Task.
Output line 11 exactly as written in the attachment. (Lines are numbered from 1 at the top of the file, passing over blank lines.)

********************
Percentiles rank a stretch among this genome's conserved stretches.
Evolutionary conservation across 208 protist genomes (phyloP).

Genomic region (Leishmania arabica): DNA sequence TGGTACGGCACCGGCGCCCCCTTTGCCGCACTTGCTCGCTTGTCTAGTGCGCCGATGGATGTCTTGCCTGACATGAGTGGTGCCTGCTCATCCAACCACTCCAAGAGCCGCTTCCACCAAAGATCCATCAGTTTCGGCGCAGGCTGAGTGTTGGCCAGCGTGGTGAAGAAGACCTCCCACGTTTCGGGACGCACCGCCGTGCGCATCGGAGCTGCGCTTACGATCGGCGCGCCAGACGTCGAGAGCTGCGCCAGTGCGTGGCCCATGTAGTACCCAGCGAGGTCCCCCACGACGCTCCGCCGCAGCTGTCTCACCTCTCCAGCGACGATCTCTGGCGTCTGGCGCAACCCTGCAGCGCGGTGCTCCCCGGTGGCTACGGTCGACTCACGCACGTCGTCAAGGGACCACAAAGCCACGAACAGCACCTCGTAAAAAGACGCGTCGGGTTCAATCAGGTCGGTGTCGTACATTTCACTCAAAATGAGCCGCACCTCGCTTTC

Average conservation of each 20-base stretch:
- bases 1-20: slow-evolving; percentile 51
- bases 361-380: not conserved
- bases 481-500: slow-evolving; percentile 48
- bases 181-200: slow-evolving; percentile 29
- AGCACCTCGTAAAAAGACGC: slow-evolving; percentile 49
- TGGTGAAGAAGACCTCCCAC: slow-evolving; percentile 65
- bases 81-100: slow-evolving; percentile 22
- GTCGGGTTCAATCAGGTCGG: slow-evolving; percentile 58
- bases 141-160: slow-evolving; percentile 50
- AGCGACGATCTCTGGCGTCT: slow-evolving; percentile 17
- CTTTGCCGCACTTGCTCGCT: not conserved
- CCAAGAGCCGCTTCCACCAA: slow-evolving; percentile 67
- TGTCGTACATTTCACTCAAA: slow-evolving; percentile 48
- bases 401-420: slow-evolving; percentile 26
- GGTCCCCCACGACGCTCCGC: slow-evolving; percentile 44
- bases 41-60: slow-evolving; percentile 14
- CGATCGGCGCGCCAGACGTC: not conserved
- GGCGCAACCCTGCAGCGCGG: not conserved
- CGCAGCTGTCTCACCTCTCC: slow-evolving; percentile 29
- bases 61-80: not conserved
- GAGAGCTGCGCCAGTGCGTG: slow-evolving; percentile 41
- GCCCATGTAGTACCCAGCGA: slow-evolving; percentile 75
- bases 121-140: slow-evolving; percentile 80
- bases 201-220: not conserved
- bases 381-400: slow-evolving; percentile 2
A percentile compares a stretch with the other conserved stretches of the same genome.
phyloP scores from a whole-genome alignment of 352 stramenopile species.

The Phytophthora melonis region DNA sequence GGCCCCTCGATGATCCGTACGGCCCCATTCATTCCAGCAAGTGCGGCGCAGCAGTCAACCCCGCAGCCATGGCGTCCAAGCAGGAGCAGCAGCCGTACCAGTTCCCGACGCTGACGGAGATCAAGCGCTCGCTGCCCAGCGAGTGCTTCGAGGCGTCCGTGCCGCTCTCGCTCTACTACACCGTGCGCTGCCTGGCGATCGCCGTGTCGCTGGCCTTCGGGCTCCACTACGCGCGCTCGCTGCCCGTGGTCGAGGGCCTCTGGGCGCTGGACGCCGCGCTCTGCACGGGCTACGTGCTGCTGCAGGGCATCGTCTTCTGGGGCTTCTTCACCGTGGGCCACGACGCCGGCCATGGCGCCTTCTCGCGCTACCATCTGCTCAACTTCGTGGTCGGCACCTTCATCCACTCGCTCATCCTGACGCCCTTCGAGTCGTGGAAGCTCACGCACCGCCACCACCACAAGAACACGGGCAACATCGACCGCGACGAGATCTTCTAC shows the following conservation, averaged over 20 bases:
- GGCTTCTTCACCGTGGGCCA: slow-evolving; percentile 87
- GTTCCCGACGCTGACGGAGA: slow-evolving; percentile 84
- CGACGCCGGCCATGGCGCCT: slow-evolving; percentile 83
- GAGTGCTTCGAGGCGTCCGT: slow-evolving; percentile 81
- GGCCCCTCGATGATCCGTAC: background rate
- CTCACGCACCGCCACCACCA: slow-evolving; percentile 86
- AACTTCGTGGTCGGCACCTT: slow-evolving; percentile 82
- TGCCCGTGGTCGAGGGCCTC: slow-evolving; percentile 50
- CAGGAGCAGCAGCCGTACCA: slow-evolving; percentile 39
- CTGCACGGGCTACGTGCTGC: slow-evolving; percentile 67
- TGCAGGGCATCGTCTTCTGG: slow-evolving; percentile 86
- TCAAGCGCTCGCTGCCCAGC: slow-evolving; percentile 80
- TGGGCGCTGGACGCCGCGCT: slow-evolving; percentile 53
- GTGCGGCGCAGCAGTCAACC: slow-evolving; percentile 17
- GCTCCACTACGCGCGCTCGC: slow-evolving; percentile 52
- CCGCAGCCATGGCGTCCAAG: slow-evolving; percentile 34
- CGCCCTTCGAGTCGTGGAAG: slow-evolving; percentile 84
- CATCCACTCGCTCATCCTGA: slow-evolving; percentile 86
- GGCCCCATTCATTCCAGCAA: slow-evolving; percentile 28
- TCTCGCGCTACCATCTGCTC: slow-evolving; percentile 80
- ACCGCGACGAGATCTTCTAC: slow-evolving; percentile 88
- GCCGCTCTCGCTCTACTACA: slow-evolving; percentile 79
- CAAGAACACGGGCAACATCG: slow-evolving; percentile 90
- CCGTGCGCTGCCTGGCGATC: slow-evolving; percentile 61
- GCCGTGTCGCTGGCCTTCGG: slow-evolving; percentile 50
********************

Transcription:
- bases 81-100: slow-evolving; percentile 22